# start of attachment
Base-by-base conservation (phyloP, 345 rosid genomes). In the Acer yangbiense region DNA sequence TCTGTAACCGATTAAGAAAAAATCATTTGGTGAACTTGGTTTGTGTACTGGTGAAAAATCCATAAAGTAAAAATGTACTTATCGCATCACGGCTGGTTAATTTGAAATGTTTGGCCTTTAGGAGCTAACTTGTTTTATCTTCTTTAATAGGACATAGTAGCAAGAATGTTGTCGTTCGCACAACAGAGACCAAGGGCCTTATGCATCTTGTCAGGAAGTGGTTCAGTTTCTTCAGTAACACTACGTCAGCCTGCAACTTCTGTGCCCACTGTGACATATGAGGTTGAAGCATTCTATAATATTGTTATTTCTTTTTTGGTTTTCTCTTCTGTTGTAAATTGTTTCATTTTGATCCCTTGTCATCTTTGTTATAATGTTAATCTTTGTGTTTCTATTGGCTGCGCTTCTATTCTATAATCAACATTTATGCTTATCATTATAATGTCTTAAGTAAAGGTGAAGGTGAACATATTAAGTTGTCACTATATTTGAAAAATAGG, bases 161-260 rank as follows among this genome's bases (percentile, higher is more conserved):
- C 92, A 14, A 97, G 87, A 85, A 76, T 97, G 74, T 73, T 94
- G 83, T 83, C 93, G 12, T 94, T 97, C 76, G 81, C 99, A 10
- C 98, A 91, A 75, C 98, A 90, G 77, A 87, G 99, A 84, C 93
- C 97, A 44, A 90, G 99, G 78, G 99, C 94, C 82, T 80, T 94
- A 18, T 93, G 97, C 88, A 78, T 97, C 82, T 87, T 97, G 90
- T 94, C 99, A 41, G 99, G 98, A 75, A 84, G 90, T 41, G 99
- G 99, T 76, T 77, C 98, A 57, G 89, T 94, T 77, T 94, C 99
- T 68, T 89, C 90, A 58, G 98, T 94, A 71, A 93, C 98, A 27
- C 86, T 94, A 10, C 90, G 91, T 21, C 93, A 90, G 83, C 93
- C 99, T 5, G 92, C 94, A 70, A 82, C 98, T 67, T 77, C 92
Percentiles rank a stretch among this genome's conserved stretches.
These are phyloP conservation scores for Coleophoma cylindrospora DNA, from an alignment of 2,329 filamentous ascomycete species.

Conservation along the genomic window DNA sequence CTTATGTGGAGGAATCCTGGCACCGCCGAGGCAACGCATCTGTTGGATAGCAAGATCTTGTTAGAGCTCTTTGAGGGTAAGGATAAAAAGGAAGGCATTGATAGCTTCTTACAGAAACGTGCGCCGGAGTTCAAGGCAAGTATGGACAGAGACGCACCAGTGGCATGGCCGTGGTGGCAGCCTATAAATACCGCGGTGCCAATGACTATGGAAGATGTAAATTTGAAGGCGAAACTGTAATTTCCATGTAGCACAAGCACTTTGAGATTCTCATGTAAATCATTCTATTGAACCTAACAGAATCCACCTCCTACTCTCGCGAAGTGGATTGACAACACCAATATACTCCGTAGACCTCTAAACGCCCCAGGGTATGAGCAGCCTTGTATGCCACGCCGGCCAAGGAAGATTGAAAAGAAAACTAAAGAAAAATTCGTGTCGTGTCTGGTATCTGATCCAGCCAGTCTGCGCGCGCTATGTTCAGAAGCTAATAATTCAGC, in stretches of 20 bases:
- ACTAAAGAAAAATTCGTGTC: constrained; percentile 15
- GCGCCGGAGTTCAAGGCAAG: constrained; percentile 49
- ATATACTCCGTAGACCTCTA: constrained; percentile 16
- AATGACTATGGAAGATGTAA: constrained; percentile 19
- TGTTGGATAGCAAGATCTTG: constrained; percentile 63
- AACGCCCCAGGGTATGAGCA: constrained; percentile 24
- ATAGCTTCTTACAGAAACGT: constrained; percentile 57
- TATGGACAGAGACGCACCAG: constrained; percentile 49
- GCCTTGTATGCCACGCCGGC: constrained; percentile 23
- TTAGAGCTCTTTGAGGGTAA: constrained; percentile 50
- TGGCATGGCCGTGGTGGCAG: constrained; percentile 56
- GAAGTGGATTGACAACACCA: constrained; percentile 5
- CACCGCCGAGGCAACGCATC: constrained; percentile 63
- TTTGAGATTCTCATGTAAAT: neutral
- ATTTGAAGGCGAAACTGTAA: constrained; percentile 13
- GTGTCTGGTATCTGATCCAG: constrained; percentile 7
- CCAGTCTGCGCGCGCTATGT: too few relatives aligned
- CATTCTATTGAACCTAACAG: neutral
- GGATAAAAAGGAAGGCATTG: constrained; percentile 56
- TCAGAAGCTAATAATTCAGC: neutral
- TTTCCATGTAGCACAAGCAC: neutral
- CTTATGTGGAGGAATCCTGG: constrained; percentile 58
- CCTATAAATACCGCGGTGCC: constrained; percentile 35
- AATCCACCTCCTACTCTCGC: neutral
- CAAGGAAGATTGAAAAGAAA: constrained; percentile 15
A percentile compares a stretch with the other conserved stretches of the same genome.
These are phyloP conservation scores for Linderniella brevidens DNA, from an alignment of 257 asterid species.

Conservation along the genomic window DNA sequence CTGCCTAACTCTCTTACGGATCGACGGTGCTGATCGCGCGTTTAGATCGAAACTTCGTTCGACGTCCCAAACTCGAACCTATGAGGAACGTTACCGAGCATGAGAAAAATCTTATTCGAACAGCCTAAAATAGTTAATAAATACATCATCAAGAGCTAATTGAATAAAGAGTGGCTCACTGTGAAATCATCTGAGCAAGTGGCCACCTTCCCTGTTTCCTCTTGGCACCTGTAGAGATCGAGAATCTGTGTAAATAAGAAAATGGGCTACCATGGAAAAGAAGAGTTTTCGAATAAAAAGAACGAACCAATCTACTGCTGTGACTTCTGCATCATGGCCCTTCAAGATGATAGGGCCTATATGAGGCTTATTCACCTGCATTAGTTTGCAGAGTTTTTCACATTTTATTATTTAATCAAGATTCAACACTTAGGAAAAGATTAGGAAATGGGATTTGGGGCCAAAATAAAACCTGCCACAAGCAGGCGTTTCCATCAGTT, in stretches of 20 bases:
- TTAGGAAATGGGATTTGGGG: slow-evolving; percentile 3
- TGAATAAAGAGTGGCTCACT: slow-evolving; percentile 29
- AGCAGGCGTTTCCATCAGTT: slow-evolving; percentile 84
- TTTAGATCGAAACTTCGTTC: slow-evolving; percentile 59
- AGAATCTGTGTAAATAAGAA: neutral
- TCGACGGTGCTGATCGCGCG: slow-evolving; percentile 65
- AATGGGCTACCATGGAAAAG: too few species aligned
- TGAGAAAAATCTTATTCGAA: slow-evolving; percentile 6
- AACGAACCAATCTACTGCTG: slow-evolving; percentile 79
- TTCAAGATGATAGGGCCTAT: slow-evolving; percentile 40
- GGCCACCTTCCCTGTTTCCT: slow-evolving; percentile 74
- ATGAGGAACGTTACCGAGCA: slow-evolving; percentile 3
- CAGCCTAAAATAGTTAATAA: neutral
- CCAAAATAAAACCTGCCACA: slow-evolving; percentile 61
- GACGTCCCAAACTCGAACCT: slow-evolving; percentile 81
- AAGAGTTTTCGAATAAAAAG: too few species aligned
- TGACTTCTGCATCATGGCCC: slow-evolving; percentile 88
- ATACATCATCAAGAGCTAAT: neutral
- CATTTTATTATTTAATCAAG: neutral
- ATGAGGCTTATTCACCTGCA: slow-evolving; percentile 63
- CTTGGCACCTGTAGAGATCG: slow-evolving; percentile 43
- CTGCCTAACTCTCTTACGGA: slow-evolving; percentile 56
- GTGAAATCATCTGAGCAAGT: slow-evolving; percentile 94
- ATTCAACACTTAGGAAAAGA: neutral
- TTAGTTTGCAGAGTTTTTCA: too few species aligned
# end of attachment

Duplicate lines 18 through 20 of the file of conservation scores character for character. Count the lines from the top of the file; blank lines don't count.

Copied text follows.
- AATGACTATGGAAGATGTAA: constrained; percentile 19
- TGTTGGATAGCAAGATCTTG: constrained; percentile 63
- AACGCCCCAGGGTATGAGCA: constrained; percentile 24